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Canadian Federation of Library Associations / Fédération canadienne des associations de bibliothèques

CFLA Releases Position Statement on Indigenous Knowledge and Copyright

May 2, 2018

The Canadian Federation of Library Associations (CFLA) recently released a position statement on Indigenous knowledge and the Copyright Act.

Indigenous Knowledge in Canada’s Copyright Act

Position Statement

Issue:

Canada’s Copyright Act does not protect Indigenous knowledge, which may be found in published works as a result of research or appropriation. In Canadian law, the author of a published work holds the legal copyright to that knowledge or cultural expression, while the Indigenous peoples from whom the knowledge originated have lost their ownership rights.

Recommendation:

CFLA-FCAB recommends that the Copyright Act respect, affirm and recognize Indigenous peoples ownership of their traditional and living respective Indigenous knowledge.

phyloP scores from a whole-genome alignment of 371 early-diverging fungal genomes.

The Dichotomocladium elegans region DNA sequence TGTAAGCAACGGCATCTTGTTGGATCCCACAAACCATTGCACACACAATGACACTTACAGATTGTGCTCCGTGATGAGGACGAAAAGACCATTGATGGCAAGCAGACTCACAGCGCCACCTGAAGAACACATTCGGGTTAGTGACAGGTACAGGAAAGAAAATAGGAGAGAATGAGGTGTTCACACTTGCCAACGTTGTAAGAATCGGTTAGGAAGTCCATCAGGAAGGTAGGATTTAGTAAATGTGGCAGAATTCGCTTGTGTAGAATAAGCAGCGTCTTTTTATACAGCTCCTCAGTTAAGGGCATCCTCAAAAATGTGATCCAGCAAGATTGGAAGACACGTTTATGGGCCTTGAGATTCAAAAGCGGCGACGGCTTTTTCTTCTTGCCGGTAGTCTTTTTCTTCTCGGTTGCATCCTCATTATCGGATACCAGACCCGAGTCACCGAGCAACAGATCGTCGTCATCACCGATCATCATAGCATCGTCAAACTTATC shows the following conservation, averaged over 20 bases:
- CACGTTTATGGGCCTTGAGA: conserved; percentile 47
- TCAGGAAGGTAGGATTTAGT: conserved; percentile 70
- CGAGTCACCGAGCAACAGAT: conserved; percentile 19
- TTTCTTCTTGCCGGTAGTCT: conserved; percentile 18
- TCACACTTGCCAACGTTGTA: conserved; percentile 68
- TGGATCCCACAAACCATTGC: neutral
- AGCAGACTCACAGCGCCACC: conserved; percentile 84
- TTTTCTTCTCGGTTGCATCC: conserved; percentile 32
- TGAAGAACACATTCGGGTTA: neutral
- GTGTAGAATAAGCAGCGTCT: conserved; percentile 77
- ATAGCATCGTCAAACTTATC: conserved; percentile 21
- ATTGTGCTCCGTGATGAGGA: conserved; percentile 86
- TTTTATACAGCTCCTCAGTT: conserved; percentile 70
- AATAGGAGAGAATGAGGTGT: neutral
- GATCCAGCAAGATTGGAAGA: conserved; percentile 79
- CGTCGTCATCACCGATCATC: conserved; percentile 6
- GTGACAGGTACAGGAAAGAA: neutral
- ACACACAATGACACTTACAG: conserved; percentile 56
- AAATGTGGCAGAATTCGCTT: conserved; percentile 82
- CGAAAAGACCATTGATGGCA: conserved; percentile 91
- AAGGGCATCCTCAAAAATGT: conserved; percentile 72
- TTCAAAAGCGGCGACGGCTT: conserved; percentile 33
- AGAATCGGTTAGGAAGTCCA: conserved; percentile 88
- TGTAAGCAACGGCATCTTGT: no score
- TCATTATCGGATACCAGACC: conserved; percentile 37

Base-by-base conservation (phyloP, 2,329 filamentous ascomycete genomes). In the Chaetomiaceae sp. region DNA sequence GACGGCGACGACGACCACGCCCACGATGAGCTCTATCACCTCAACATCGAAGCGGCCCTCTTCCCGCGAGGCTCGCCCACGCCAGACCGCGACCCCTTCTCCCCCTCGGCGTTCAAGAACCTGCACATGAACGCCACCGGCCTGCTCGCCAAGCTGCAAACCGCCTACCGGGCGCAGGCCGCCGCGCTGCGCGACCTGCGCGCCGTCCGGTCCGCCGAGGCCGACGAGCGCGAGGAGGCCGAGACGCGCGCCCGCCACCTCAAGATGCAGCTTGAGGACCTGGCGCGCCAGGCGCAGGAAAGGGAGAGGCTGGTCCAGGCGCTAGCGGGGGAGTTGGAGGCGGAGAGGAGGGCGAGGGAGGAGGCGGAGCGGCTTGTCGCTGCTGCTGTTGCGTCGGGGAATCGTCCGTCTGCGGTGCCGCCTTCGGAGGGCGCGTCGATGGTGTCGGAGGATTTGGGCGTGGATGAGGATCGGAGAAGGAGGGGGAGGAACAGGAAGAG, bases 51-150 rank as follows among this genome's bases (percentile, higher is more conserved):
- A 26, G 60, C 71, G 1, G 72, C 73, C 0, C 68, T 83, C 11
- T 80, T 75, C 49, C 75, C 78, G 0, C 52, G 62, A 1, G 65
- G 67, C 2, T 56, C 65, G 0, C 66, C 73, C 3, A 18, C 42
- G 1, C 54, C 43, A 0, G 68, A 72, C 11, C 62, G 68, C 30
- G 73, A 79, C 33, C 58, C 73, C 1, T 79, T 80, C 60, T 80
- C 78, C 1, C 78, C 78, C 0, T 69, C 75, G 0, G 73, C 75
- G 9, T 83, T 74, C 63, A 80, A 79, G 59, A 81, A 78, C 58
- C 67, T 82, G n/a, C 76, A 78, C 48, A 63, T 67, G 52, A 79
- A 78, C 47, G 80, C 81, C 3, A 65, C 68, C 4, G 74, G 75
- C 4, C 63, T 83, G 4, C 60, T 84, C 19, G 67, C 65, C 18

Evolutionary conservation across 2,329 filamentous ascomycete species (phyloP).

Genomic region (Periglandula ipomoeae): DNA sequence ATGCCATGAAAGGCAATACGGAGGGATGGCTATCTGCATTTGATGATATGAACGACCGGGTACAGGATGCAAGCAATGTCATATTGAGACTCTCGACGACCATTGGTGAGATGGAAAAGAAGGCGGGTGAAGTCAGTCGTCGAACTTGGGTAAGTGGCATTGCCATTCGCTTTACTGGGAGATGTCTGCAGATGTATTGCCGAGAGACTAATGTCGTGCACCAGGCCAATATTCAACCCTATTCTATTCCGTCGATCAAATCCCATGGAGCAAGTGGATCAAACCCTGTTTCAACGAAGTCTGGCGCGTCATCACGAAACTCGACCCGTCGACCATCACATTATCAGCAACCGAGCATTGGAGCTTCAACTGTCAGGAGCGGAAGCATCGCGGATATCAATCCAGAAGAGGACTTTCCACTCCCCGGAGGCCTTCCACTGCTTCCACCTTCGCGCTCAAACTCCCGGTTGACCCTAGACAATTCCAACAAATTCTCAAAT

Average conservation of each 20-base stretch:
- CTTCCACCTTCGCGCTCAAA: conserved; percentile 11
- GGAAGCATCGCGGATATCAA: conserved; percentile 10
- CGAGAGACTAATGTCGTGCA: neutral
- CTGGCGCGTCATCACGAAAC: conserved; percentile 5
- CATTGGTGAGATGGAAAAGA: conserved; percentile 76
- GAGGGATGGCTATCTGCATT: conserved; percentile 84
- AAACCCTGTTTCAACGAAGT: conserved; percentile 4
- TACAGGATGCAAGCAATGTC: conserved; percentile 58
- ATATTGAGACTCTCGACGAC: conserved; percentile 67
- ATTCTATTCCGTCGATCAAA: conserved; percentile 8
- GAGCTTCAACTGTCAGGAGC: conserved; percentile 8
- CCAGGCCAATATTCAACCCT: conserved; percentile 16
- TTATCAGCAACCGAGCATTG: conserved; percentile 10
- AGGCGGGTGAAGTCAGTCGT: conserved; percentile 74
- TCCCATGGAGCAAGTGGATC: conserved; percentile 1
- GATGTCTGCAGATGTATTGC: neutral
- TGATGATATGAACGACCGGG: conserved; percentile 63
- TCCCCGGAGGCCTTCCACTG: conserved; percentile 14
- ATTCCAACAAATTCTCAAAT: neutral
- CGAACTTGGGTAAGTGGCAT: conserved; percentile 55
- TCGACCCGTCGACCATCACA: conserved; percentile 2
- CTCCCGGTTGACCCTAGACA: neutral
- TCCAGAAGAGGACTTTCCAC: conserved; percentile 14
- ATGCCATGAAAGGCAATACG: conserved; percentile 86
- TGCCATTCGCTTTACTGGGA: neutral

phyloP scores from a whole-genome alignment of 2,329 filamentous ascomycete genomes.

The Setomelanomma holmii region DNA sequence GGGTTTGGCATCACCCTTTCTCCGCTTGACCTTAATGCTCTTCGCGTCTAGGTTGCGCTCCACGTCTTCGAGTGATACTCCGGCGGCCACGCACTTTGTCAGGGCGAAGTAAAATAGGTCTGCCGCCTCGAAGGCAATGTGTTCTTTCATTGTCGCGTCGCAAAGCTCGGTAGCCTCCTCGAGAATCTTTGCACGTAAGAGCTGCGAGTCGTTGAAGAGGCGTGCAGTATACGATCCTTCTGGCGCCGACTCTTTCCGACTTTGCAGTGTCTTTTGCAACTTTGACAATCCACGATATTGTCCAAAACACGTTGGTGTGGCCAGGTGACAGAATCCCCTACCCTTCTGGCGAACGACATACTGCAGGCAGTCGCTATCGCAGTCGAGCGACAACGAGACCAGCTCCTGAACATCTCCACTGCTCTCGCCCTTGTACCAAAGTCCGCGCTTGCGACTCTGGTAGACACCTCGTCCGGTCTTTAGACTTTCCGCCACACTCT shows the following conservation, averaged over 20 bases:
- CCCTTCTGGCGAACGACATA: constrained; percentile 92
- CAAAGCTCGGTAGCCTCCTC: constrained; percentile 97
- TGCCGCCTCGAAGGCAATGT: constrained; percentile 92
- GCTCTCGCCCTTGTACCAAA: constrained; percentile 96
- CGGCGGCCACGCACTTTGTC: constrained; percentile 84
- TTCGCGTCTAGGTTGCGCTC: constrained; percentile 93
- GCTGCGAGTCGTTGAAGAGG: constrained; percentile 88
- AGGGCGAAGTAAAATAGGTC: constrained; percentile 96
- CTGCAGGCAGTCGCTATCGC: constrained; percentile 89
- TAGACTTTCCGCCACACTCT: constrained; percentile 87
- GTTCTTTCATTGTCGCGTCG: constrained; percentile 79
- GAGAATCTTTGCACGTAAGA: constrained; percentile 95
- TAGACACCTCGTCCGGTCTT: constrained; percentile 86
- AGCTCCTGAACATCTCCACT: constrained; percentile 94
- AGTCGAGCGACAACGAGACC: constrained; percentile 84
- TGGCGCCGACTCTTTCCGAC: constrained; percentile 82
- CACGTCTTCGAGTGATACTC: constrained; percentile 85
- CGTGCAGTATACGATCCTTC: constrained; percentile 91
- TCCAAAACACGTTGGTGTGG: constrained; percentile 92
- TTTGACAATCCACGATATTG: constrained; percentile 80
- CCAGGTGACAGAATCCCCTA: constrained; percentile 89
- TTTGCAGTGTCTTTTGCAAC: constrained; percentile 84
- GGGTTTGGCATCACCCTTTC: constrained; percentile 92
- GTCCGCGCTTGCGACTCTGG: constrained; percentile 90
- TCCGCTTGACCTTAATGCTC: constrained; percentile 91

Indigenous refers to First Nations, Métis and Inuit peoples of Canada.

The Government of Canada should work with Indigenous peoples in Canada to explore mechanisms to protect Indigenous knowledge from unauthorized use through copyright legislation and to ensure that Indigenous concepts of ownership are respected, while enabling the originating community to actively exploit the knowledge.

Canada’s implementation of protection of Indigenous knowledge must ensure that contracts and licenses cannot override rights accorded through legislation. We recommend that Indigenous knowledge be respected in public domain works through the acknowledgement of community and knowledge origin. In unique cases, such as sacred or private information, there may be a necessity to include a right to regain ownership of some Indigenous knowledge, even if the work has lapsed into the public domain. These concerns must be addressed through protocol agreements with Indigenous communities on care of collections and contested items.

Flexibility in our international agreements should be maintained for concepts of Indigenous knowledge and its uses in Canada to be defined at regional, provincial and territorial levels, through consultation with elders and leaders of all Indigenous communities. Canada should include participation by Indigenous peoples in discussions at the World Intellectual Property Organization.

(Via Canadian Federation of Library Associations)

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